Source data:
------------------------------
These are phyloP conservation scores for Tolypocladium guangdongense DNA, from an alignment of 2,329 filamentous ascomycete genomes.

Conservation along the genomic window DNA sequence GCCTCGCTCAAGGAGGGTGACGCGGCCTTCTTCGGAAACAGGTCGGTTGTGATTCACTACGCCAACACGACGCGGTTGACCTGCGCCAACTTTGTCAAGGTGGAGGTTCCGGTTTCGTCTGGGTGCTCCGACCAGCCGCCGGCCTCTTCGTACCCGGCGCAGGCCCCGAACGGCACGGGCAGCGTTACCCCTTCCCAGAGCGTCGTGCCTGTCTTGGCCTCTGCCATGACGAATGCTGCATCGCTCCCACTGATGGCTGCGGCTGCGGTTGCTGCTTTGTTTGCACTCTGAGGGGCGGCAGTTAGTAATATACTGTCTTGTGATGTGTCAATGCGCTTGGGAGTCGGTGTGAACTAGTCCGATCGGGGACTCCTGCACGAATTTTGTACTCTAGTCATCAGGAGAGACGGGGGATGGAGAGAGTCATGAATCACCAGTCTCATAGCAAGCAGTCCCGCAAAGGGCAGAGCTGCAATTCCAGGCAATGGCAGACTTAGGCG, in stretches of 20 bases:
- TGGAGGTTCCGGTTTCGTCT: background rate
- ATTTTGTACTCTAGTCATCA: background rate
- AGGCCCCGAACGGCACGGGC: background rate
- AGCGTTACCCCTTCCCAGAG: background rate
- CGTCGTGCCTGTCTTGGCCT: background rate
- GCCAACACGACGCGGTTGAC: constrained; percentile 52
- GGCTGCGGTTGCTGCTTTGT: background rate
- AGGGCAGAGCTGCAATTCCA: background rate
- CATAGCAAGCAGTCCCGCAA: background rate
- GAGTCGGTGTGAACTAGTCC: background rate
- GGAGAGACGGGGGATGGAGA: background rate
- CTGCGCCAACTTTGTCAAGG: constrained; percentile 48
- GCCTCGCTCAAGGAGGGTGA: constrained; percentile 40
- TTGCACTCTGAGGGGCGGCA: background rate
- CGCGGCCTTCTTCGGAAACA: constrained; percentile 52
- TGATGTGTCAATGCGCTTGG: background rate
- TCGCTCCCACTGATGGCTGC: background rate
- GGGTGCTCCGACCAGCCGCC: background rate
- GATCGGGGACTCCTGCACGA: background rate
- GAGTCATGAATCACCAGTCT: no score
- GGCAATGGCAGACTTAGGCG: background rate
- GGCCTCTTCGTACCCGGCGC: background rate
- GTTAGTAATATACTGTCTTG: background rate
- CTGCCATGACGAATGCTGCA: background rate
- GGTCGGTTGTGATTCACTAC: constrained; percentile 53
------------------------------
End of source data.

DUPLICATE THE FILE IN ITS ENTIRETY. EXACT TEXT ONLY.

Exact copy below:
These are phyloP conservation scores for Tolypocladium guangdongense DNA, from an alignment of 2,329 filamentous ascomycete genomes.

Conservation along the genomic window DNA sequence GCCTCGCTCAAGGAGGGTGACGCGGCCTTCTTCGGAAACAGGTCGGTTGTGATTCACTACGCCAACACGACGCGGTTGACCTGCGCCAACTTTGTCAAGGTGGAGGTTCCGGTTTCGTCTGGGTGCTCCGACCAGCCGCCGGCCTCTTCGTACCCGGCGCAGGCCCCGAACGGCACGGGCAGCGTTACCCCTTCCCAGAGCGTCGTGCCTGTCTTGGCCTCTGCCATGACGAATGCTGCATCGCTCCCACTGATGGCTGCGGCTGCGGTTGCTGCTTTGTTTGCACTCTGAGGGGCGGCAGTTAGTAATATACTGTCTTGTGATGTGTCAATGCGCTTGGGAGTCGGTGTGAACTAGTCCGATCGGGGACTCCTGCACGAATTTTGTACTCTAGTCATCAGGAGAGACGGGGGATGGAGAGAGTCATGAATCACCAGTCTCATAGCAAGCAGTCCCGCAAAGGGCAGAGCTGCAATTCCAGGCAATGGCAGACTTAGGCG, in stretches of 20 bases:
- TGGAGGTTCCGGTTTCGTCT: background rate
- ATTTTGTACTCTAGTCATCA: background rate
- AGGCCCCGAACGGCACGGGC: background rate
- AGCGTTACCCCTTCCCAGAG: background rate
- CGTCGTGCCTGTCTTGGCCT: background rate
- GCCAACACGACGCGGTTGAC: constrained; percentile 52
- GGCTGCGGTTGCTGCTTTGT: background rate
- AGGGCAGAGCTGCAATTCCA: background rate
- CATAGCAAGCAGTCCCGCAA: background rate
- GAGTCGGTGTGAACTAGTCC: background rate
- GGAGAGACGGGGGATGGAGA: background rate
- CTGCGCCAACTTTGTCAAGG: constrained; percentile 48
- GCCTCGCTCAAGGAGGGTGA: constrained; percentile 40
- TTGCACTCTGAGGGGCGGCA: background rate
- CGCGGCCTTCTTCGGAAACA: constrained; percentile 52
- TGATGTGTCAATGCGCTTGG: background rate
- TCGCTCCCACTGATGGCTGC: background rate
- GGGTGCTCCGACCAGCCGCC: background rate
- GATCGGGGACTCCTGCACGA: background rate
- GAGTCATGAATCACCAGTCT: no score
- GGCAATGGCAGACTTAGGCG: background rate
- GGCCTCTTCGTACCCGGCGC: background rate
- GTTAGTAATATACTGTCTTG: background rate
- CTGCCATGACGAATGCTGCA: background rate
- GGTCGGTTGTGATTCACTAC: constrained; percentile 53